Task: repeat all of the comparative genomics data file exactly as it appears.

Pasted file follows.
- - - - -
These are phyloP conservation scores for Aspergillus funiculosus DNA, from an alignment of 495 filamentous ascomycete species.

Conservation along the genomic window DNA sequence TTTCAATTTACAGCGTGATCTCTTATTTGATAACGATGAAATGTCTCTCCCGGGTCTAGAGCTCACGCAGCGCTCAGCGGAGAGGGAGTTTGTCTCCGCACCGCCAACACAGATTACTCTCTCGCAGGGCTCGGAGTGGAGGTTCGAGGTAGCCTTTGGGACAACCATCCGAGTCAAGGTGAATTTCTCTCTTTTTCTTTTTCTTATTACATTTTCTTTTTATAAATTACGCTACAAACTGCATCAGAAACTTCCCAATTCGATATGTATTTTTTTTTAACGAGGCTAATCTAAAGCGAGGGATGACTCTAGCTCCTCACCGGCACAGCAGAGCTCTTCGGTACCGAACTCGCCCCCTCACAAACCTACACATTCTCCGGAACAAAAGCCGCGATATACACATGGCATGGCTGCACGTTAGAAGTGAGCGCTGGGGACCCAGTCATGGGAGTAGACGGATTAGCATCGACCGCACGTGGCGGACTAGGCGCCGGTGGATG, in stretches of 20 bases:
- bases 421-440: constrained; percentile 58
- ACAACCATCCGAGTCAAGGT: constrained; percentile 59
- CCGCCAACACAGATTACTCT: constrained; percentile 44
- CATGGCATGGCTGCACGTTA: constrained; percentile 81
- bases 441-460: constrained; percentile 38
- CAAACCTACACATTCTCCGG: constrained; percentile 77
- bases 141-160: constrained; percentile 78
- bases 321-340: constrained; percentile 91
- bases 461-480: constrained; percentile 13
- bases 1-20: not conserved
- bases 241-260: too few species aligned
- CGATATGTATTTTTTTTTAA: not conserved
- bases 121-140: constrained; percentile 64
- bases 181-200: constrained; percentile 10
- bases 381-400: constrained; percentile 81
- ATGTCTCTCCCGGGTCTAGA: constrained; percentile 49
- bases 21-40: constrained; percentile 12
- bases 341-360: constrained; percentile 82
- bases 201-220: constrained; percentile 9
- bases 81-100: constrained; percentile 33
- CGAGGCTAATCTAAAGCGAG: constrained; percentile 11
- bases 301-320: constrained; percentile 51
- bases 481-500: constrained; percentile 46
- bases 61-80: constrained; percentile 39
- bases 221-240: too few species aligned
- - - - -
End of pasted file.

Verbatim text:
These are phyloP conservation scores for Aspergillus funiculosus DNA, from an alignment of 495 filamentous ascomycete species.

Conservation along the genomic window DNA sequence TTTCAATTTACAGCGTGATCTCTTATTTGATAACGATGAAATGTCTCTCCCGGGTCTAGAGCTCACGCAGCGCTCAGCGGAGAGGGAGTTTGTCTCCGCACCGCCAACACAGATTACTCTCTCGCAGGGCTCGGAGTGGAGGTTCGAGGTAGCCTTTGGGACAACCATCCGAGTCAAGGTGAATTTCTCTCTTTTTCTTTTTCTTATTACATTTTCTTTTTATAAATTACGCTACAAACTGCATCAGAAACTTCCCAATTCGATATGTATTTTTTTTTAACGAGGCTAATCTAAAGCGAGGGATGACTCTAGCTCCTCACCGGCACAGCAGAGCTCTTCGGTACCGAACTCGCCCCCTCACAAACCTACACATTCTCCGGAACAAAAGCCGCGATATACACATGGCATGGCTGCACGTTAGAAGTGAGCGCTGGGGACCCAGTCATGGGAGTAGACGGATTAGCATCGACCGCACGTGGCGGACTAGGCGCCGGTGGATG, in stretches of 20 bases:
- bases 421-440: constrained; percentile 58
- ACAACCATCCGAGTCAAGGT: constrained; percentile 59
- CCGCCAACACAGATTACTCT: constrained; percentile 44
- CATGGCATGGCTGCACGTTA: constrained; percentile 81
- bases 441-460: constrained; percentile 38
- CAAACCTACACATTCTCCGG: constrained; percentile 77
- bases 141-160: constrained; percentile 78
- bases 321-340: constrained; percentile 91
- bases 461-480: constrained; percentile 13
- bases 1-20: not conserved
- bases 241-260: too few species aligned
- CGATATGTATTTTTTTTTAA: not conserved
- bases 121-140: constrained; percentile 64
- bases 181-200: constrained; percentile 10
- bases 381-400: constrained; percentile 81
- ATGTCTCTCCCGGGTCTAGA: constrained; percentile 49
- bases 21-40: constrained; percentile 12
- bases 341-360: constrained; percentile 82
- bases 201-220: constrained; percentile 9
- bases 81-100: constrained; percentile 33
- CGAGGCTAATCTAAAGCGAG: constrained; percentile 11
- bases 301-320: constrained; percentile 51
- bases 481-500: constrained; percentile 46
- bases 61-80: constrained; percentile 39
- bases 221-240: too few species aligned